Document Type

Case Report

Department

Physical Therapy & Rehabilitation Science

Degree Name

DPT (Doctor of Physical Therapy)

Session and Year of Graduation

Fall 2019

Advisor

Frey Law, Laura

Abstract

Introduction: Injury to the anterior cruciate ligament (ACL) is one of the most common injuries in orthopedics and sports medicine. With nearly 200,000 injuries per year in the United States, 100,000 opt for reconstructive surgery. There are a variety of known graft choices including hamstring, patellar tendon, quadriceps tendon, IT band, and allogenous grafts. However, these options do not come without future complications. Regenerative medicine using stem cell therapies is becoming increasingly popular. Thus, the purpose of this case report is to highlight the use of stem cell therapies as an alternative treatment to traditional ACL reconstruction, and to provide insight to its associated physical therapy progression. Case description: The rehabilitation of a 26-year-old female with a grade III ACL tear that was less than one cm retracted with goals of returning to an active lifestyle is described. Outcomes: MR imaging was assessed at three months which indicated healing of the ACL. Lower Extremity Functional Scale (LEFS) scores increased from 23/80 to 68/80 over the course of 7 months. Other potentially useful outcomes measures are discussed. Discussion: Based on the current literature, regenerative medicine using stem cell therapies seems to be a promising alternative to surgical treatment of the ACL. Slight differences exist between rehab of the ACL treated with stem cell therapy vs traditional reconstruction. Although subjective reports of knee pain and function improve over time, more objective measurements to quantify ACL healing are needed. Future research aimed at determining long term effects of stem cell therapies is warranted.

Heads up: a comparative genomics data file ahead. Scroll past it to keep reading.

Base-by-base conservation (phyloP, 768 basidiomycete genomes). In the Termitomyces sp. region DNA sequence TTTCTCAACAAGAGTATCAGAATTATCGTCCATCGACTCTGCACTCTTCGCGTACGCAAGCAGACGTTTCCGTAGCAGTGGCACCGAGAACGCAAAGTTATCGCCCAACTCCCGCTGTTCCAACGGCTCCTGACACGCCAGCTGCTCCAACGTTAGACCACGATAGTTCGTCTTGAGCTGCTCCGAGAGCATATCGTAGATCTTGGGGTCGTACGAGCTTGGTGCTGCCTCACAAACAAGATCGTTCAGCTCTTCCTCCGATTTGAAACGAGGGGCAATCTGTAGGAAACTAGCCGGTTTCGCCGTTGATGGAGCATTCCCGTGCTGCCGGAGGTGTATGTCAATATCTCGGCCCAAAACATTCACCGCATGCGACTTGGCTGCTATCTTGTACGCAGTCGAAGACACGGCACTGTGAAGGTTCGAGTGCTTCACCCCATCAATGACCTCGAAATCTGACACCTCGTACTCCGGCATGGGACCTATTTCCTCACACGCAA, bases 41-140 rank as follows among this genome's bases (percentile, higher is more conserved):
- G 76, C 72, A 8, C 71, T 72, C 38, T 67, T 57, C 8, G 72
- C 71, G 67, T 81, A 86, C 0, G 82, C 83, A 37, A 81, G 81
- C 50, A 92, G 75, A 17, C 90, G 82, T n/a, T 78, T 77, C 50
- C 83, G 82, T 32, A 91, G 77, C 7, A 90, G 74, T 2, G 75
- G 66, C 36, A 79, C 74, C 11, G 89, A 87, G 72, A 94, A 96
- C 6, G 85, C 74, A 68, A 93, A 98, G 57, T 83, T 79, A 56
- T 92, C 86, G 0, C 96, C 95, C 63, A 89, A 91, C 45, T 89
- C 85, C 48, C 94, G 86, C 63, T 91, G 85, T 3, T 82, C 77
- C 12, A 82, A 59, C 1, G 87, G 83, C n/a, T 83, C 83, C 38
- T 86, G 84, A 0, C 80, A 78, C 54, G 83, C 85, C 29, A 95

Keywords

Anterior cruciate ligament; knee; stem cell; mesenchymal stem cell; sports medicine; orthopedics; physical therapy; rehabilitation

Pages

10 pages

Copyright

Copyright © 2019 Andrew Broderick

COinS
 

URL

https://ir.uiowa.edu/pt_casereports/77